All eyes are on Russell Westbrook, Carmelo Anthony and Paul George in Oklahoma City and rightfully so. But Adams is on pace for a career-year with averages of 14.4 points and 8.7 rebounds on 68 percent shooting.
Kyle O’Quinn, Center, New York Knicks
O’Quinn grabbed double-digit rebounds in 10 out of 79 games last season. So far, he’s accomplished this three times in six games. O’Quinn isn’t going to win any popularity contests, but he’s a role player willing to do the dirty work.
Kelly Olynyk, Power Forward, Miami HEAT
New contract. New uniform. More production. Such is the case for Olynyk in Miami. The forward is averaging a career-high 12.5 points and 6.8 rebounds. But also shooting a career-best 55 percent from the floor.
Ian Clark, Combo Guard, New Orleans Pelicans
Clark spent the past two seasons with a minor role on a title contender. The Pelicans aren’t on that level just yet, but that may be best for a young player looking to carve their niche in the league. To date, Clark is averaging a career-high in minutes (22.6) three-pointers made per game (1.4) and points (7.9).
Terry Rozier, Point Guard, Boston Celtics
It isn’t easy to be recognized while sharing a backcourt with guys such as Isaiah Thomas, Kyrie Irving, Avery Bradley and Marcus Smart over the past few seasons, but Rozier continues to earn minutes in the rotation. Rozier’s current averages in points (9.4), rebounds (5.4), assists (2.3) and three-point percentage (35 percent) are all career-highs in year three.
Jamal Crawford, Shooting Guard, Minnesota Timberwolves
Second on the Timberwolves in three-pointers made. Third on the team in assists. Fifth on the squad in scoring. Crawford, 37, still isn’t showing his age in a standout career.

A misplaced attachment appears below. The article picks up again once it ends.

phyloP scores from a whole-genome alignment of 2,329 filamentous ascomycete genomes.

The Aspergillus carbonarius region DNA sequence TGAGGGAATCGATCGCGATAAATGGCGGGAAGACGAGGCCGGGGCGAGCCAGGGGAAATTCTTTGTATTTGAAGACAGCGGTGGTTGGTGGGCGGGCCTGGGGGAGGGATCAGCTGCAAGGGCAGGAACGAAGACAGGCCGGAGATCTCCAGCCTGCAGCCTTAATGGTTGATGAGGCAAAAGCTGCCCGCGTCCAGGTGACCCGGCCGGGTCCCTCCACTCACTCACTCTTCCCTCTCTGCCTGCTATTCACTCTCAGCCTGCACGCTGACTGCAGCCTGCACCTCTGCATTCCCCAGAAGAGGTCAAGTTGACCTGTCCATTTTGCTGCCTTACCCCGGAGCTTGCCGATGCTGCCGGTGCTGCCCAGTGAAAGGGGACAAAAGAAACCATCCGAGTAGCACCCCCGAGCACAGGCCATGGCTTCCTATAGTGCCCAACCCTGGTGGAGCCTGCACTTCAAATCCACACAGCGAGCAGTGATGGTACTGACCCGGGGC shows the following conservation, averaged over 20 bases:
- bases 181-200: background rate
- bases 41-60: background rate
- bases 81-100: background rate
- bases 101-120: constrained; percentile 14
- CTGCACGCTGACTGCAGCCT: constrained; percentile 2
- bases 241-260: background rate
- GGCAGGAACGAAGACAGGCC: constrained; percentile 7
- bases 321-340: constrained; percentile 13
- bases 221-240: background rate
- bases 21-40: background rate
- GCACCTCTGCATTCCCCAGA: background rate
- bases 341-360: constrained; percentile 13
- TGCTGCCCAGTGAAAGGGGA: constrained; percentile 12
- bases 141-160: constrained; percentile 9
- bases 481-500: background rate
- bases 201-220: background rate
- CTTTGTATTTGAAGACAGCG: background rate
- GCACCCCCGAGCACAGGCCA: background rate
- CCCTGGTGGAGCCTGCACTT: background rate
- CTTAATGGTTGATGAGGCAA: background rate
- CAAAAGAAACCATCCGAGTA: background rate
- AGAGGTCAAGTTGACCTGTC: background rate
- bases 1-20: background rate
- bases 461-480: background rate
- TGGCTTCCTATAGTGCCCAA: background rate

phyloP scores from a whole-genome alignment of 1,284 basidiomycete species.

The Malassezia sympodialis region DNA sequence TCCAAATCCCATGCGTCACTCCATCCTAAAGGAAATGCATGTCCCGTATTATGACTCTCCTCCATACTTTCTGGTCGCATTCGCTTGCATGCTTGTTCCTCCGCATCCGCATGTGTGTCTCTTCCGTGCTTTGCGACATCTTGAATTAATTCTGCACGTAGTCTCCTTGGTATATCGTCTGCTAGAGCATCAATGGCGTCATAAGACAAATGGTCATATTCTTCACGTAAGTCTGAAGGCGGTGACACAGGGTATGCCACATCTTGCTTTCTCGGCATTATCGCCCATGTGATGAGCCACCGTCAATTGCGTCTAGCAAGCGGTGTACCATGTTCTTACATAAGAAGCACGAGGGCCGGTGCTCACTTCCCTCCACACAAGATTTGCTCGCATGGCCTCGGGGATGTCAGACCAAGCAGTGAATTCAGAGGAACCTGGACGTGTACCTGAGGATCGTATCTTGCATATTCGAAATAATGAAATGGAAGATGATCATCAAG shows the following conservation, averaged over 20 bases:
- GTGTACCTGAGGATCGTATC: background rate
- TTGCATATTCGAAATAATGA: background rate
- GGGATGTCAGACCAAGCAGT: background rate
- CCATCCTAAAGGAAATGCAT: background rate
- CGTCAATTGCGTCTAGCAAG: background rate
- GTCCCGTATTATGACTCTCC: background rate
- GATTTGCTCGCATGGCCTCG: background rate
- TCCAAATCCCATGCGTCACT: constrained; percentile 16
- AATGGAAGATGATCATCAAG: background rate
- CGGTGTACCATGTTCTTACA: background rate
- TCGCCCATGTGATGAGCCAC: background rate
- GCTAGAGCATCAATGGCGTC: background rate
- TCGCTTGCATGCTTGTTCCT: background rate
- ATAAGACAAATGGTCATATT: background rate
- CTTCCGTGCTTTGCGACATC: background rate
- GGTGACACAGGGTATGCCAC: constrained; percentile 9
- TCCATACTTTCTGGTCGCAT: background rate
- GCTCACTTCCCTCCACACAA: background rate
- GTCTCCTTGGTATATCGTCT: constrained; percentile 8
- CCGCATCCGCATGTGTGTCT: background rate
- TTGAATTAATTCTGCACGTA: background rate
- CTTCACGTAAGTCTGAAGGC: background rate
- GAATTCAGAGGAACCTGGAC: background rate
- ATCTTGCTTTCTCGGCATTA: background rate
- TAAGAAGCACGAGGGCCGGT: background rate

Lauri Markkanen, Power Forward, Chicago Bulls
Sometimes an opportunity arises from an unexpected turn of events. For Markkanen, currently averaging 32 minutes per game as a rookie, the opportunity arose from a scuffle among teammates Nikola Mirotic and Bobby Portis in practice. Mirotic is on the shelf with a fractured jaw and Portis is serving a suspension for his role in the fracas. Markkanen is putting up 15.6 points and 9.6 rebounds per game.
Patrick Beverley, Point Guard, Los Angeles Clippers
Beverley is not a top 10 point guard. He isn’t flashy. But Beverly is an elite defender and a tough competitor that doesn’t take nights off. Despite losing All-Star Chris Paul this summer, the Clippers are still in good shape and part of the reason is Beverley’s presence.
Al-Farouq Aminu, Small Forward, Portland Trail Blazers
Aminu had a career year in 2016 during his first season in Portland, but battled injuries in 2017 which led to a disappointing campaign. However, Aminu appears to have rebounded early on and is connecting on 42 percent of his three pointers (career-high) and is a nightly double-double threat.
As we move toward Thanksgiving, Christmas and the New Year, it’ll be interesting to see which players are able to keep up with the pace they’ve set for themselves in the early going.